Some Jewish perspectives on Edith Stein – the shift in focus from conversion to Shoah
If we turn to the topic of our conference, I am certainly not the first Jew to consider what I call “the phenomenon of Edith Stein”. Jewish contributions tend to be highly individual. Take for instance the lecture on Edith Stein given here by Stanisław Krajewski in 2006: he focused on his own evaluation of some of the key issues, mentioning only one other Jew, the North American Orthodox theologian David Novak. The earliest examples I have found of Jewish comment on the life, work and death of Edith Stein date from the 1940s, just as the news of her death here, at Auschwitz-Oświęcim, began to emerge: a letter in 1945 from her friend Fritz Kaufmann to another Jewish phenomenologist, Marvin Farber; an article by the German-Israeli author Schalom ben Chorin in the New York German-language Jewish newspaper Aufbau in 1949. Later, in the 1960s, the same Schalom ben Chorin recounted in a few lines his recollection of a conversation about Edith Stein which he had had with Martin Buber in the 1950s: in fact, this is all we have to connect her with Buber – there is no mention of Edith Stein anywhere in his published writings (including his letters). In his remarks to Schalom ben Chorin, Buber had concentrated on Edith Stein’s role as a Jewish Catholic convert. This was something of a theme in the 40s and 50s, a time when the lives and works of several Jewish-born Christian believers – some of them still living then – enjoyed an intriguing prominence in European and North American culture: Henri Bergson, Eugenio Zolli, Max Jacob, Karl Stern, Simone Weil, Alfred Döblin, Raisa Maritain. In the US, a priest named John Oesterreicher, born Johannes Oesterreicher, and originally – how could he not be? – Austrian , wrote a book about 7 Jewish philosophers who had, in his words, “found Christ” – one of them was Edith Stein. This book, Walls Are Crumbling, went through numerous printings in the US and Britain and was translated into several languages – though not, interestingly, into German or Polish. In the 1960s, the focus changed for everyone, Jews and Christians alike, in part due to events such as the Eichmann trial and the succès de scandale of Rolf Hochhuth’s play Der Stellvertreter.. The term “Holocaust” was still not in general usage, but the crime it names was assuming a new and unique position in the public consciousness of many communities, nations and institutions – for example, the Jewish people, Germany (then “West” Germany), and the Roman Catholic Church. In West Germany, then home to a tiny, all but invisible Jewish population of some 30,000 souls, it was two Jewish authors, Pinchas Lapide and Robert Kempner, who most conspicuously opposed Hochhuth’s case, both of them both drawing attention to the circumstances of Edith Stein’s deportation from the Netherlands in 1942 as part of their polemic in defence of Pius XII. Today, in the 21stcentury, the name of Edith Stein, and the case advanced by Lapide and Kempner in the 1960s, continue to figure prominently in one of the most complex and noisy arenas of Jewish-Christian relations, namely what has been termed the “Pius War”. Texts accusing Pius XII of culpable silence (or worse) still see the light of day, and they are answered by an equal torrent of literature defending his good name: some of the writers are Jews, such as Rabbi David Dalin – others are Catholics, such as Sister Margherita Marchione, the late Professor Ralph McInerny, Joseph Bottum and William Doino. However, they all quote Lapide and Kempner with warmth and admiration, citing Edith Stein’s deportation as conclusive evidence that any denunciation of Nazi policy by Pius XII would have only exacerbated the Jews’ peril.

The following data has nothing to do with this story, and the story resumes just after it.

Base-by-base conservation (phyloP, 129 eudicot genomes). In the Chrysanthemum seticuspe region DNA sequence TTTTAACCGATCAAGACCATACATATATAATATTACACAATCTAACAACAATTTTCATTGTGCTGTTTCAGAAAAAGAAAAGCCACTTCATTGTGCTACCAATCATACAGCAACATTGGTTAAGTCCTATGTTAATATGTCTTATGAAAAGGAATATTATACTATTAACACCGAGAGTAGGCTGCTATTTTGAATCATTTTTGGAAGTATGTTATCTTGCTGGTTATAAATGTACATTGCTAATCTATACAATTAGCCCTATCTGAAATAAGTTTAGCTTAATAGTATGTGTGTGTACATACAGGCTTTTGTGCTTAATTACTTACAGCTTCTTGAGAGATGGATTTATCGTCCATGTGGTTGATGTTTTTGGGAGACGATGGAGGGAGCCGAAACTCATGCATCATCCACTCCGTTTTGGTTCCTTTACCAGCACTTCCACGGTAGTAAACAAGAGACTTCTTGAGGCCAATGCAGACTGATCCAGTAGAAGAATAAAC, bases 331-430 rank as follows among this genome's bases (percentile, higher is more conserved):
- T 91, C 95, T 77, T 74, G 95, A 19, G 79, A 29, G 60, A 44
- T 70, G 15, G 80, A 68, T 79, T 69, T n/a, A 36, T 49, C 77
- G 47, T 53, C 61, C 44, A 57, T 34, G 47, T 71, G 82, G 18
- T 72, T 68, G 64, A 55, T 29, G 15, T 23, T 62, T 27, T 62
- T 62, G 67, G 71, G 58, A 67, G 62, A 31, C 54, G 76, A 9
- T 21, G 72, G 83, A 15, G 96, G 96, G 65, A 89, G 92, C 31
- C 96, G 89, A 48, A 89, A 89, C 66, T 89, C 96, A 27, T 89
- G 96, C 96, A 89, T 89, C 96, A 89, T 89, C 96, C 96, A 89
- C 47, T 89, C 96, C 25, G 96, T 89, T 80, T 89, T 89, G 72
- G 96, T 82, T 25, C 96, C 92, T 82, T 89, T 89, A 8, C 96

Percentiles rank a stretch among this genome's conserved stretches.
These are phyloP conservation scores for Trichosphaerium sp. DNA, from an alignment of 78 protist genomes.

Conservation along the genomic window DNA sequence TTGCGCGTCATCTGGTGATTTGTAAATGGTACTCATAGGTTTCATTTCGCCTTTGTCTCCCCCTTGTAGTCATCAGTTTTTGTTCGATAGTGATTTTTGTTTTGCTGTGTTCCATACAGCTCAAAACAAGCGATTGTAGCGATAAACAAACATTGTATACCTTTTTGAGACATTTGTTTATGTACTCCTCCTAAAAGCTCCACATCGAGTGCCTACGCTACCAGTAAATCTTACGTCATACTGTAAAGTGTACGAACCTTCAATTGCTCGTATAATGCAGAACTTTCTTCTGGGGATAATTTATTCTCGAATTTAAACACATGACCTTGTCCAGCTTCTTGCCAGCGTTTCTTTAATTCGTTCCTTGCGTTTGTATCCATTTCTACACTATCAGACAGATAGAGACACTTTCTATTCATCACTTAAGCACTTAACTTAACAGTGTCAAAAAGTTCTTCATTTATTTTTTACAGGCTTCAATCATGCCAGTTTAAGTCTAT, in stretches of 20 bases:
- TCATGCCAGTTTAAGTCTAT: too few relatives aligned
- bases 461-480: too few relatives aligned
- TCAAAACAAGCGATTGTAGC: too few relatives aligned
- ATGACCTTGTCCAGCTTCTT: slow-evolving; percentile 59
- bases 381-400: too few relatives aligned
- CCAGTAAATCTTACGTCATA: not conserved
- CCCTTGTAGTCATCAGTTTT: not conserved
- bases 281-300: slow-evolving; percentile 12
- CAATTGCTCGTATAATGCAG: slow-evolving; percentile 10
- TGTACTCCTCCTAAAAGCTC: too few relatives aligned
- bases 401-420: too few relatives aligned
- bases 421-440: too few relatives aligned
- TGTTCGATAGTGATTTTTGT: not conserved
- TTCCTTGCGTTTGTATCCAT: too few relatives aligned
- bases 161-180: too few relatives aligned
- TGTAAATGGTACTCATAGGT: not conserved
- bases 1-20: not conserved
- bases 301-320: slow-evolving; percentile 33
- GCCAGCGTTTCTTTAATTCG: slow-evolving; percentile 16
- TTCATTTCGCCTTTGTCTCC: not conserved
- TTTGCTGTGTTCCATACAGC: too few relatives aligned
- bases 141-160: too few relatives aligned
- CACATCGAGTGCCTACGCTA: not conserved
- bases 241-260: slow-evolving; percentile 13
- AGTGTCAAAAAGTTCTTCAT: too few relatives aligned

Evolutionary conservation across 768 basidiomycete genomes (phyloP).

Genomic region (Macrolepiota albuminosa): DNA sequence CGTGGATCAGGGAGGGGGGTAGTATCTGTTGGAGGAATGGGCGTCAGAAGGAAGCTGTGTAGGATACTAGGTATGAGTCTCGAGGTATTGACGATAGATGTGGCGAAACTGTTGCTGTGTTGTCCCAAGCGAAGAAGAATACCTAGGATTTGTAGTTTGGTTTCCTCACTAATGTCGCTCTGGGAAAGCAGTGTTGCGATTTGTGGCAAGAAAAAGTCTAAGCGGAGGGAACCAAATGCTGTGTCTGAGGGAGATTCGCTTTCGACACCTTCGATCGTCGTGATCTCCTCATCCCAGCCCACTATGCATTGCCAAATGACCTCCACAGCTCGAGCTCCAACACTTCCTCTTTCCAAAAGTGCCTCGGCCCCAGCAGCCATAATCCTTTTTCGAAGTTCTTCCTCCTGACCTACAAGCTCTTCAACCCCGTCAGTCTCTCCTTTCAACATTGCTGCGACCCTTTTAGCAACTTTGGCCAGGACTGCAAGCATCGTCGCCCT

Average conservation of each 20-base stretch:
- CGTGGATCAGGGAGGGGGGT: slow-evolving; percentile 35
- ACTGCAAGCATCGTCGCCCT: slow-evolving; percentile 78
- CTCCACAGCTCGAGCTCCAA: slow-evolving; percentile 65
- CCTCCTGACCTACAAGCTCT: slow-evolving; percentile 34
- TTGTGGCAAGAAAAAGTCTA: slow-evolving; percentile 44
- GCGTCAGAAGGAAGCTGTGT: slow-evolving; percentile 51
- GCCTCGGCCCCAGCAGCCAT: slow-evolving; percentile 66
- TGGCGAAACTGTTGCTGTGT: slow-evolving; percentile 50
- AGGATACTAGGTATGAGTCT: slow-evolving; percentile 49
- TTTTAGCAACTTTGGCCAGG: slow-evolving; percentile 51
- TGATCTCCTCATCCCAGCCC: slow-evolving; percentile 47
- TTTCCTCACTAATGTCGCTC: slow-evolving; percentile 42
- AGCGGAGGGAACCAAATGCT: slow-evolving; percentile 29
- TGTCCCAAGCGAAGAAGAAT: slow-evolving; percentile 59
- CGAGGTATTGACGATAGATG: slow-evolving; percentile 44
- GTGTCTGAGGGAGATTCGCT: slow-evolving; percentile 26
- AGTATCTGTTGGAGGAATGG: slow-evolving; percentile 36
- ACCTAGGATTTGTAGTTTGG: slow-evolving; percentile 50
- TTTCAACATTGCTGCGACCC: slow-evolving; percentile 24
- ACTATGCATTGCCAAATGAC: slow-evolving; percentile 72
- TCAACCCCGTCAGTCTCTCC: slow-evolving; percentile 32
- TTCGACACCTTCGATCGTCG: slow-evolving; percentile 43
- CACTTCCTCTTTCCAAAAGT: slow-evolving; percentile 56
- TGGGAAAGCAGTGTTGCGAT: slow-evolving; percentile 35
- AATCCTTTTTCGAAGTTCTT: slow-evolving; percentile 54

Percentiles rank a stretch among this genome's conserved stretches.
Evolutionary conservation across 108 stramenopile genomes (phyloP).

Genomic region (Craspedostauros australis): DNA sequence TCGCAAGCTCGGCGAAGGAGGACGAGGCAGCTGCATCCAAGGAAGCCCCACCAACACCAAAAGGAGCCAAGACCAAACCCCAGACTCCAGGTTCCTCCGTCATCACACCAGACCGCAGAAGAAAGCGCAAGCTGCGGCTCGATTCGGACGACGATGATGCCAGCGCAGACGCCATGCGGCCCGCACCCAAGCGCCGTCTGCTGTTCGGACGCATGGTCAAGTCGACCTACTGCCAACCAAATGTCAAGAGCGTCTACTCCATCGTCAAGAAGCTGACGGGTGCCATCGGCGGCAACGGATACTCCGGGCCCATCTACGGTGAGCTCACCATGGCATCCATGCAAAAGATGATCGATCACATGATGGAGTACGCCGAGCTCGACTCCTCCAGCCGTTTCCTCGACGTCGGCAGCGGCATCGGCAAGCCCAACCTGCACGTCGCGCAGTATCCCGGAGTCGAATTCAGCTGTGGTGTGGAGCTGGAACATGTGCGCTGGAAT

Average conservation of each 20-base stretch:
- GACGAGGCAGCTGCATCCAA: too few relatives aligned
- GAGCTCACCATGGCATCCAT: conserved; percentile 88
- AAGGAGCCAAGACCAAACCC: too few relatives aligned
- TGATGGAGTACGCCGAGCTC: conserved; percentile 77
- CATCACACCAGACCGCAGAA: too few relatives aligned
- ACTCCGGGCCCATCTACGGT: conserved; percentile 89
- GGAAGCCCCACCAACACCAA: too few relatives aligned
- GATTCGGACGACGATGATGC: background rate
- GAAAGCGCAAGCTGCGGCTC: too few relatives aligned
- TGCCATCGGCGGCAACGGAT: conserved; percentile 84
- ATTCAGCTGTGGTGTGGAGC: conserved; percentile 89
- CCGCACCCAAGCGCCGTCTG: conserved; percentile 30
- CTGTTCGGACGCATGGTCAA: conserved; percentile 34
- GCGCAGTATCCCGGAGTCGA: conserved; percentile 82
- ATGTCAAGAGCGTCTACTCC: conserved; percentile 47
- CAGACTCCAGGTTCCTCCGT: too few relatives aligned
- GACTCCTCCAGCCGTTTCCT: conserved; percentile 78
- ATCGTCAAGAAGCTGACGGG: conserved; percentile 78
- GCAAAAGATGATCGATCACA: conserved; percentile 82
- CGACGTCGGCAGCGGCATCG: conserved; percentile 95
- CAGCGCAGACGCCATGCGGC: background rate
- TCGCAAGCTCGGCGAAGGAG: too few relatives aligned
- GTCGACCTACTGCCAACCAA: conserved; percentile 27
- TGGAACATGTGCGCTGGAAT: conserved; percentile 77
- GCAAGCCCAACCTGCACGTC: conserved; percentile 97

The “phenomenon” of Edith Stein: the hermeneutical dialogue of reception
I would like to take a step back now and attempt to shed some light on the backdrop of my own research and the ways in which I seek to examine and describe what I call the “phenomenon of Edith Stein”. By “phenomenon” I mean quite simply, as you might suppose, the representations and understandings of Edith Stein which have presented themselves to the consciousness of the various authors, artists, theologians, philosophers, journalists, film makers and others who have had something to say about her over the past six to seven decades.